What Happens When the BSP Hikes Interest Rates Amid Worsening Inflation?
The Bangko Sentral ng Pilipinas (BSP) will continue to hike its key policy rates in the first half of 2023 due to elevated inflation. Here’s how it’ll impact Filipinos.
At the beginning of February 2023, the US Federal Reserve (Fed)—or the central bank of the United States of America—announced a 25 basis point (bps) interest rate hike. From 4.5%, they pushed their interest rate to 4.75% to mitigate their inflation. According to CNBC Market Alert, this is the 8th hike since March 2022.
Despite the Fed’s move, the Bangko Sentral ng Pilipinas (BSP) stated that they will focus more on the Philippines’ inflation, rather than match the Fed’s recent monetary policy. “Next meeting will focus on inflationary expectations in PH—not the Fed’s 25-bps rate increase,” BSP Governor Felipe Medalla said.
With less pressure to match US rate hikes last January, the BSP was feeling positive, since the Peso WAS going strong against the Dollar. However, the Peso touched the low of PHP 53 last Friday with a year-to-date (YTD) performance of 1.55%. Moreover, the local unit is gradually recovering as compared to its weakest exchange rate of PHP59 in October 2022.
“Think with peso stabilizing, oil prices falling, and relatively mild La Niña [less unpredictable weather in the first half of the year]. I expect the deceleration of prices to start in Q1 of 2023,” Finance Secretary Benjamin Diokno said, as reported by PNA.
However, things went in the other direction. BSP announced that inflation rose to 8.7% in January—exceeding its forecast of 7.5 to 8.3%. Amidst BSP and DOF’s enthusiasm, the Monetary Board announced last February 16 a new policy wherein the interest rates will be increased to 50 bps.
Because of the current state of domestic inflation, there is a possibility that BSP will continue to raise interest rates by another 50 bps in its next meeting in May. What’s more, there are predictions that the interest rate will climb up to 6.5 percent—exceeding the expectation of only 6%.
How This Affects the Regular Filipinos
Last July 2022, a consumer could buy one kilo of red onions for just PHP 100. Six months later, the price shot up to PHP 700 per kilo. This is a perfect example of how inflation works. It is a fact of life that prices of goods and services eventually increase over time. Because of this, the purchasing power of a consumer decreases.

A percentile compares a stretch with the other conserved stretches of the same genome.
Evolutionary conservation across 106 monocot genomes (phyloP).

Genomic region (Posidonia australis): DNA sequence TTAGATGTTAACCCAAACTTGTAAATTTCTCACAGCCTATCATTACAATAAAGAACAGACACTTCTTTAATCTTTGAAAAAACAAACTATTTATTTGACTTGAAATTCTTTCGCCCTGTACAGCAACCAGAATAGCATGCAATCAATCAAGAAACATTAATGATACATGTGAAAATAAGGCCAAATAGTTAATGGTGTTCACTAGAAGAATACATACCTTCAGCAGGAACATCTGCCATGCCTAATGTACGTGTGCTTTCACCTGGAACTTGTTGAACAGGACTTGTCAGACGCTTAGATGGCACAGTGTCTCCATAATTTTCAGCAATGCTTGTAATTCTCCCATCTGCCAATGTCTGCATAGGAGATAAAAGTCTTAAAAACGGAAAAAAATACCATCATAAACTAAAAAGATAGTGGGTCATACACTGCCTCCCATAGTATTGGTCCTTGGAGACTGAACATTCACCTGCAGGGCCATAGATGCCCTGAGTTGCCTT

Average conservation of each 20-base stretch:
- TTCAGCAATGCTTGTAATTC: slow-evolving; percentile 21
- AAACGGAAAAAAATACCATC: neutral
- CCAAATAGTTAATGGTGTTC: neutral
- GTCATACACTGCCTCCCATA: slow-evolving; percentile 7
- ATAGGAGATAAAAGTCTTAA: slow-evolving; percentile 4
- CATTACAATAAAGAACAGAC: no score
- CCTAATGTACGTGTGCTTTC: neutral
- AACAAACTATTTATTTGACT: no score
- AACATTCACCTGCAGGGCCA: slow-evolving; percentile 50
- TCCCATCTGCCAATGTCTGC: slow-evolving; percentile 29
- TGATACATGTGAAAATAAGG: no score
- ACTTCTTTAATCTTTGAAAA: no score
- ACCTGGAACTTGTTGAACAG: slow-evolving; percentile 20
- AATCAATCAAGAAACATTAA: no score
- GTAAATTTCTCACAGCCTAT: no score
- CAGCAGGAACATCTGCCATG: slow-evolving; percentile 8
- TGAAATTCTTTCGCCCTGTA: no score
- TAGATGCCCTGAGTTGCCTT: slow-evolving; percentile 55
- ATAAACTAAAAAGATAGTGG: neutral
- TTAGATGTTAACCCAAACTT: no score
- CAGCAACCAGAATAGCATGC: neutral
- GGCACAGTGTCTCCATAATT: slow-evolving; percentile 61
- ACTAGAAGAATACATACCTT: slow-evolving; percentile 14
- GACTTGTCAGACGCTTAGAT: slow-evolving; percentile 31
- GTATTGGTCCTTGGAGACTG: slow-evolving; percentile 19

Meanwhile, the minimum salary of a Filipino worker in NCR is just around PHP 500 per day. Yet until now, there is no news of it increasing anytime soon, given that the global economy is still in a crisis. And if a basic good like onion rapidly increases its price over a short period, the purchasing power of a regular Filipino cannot catch up. This is where the government must intervene to ease the pain of its citizens.
How so? Every country’s central bank monetary board meets several times yearly to set a monetary policy. In the Philippines’ case, the BSP monetary board decides how the country will control the monetary supply and how it will achieve economic growth.
According to Investopedia, Gross Domestic Product (GDP), inflation rate, and industry or sector growth rates affect the policy. This means that the monetary board will decide to adjust interest rates depending on these factors.
“Central banks raise interest rates to curb accelerating inflation and safeguard price stability,” the Asian Development Bank (ADB) explained. “The higher interest rate set by the central bank pushes up the lower limit for lending rates to firms and households, disincentivizing their consumption and investment. In turn, this reduces aggregate demand in the economy, thus lowering inflationary pressures.”
Thus, the monetary board should act on a contractionary policy in the country’s current economic environment, especially with inflation increasing. By increasing interest rates, prices can be stabilized and consumers are encouraged to save money.
How the PH Government Plans to Mitigate Inflation
President Ferdinand Marcos Jr said in a video message released by the Presidential Communications Office that it was “unfortunate” that the inflation rate has continued to increase to 8.7%. He further stated that the government has already taken measures to decrease prices. Through Executive Order No. 10, the President has temporarily reduced import restrictions.
“As I said, the importation of many of the agri-products which have been a large part of the inflation rate as we have already taken some measures so that the supply will be greater and so that will bring the prices down but that will take a little time,” Marcos Jr. stated.
At the end of his video message, the President also expressed his optimism that the inflation rate will be lower by the second quarter of 2022. He added that January’s inflation rate is going to be at its peak.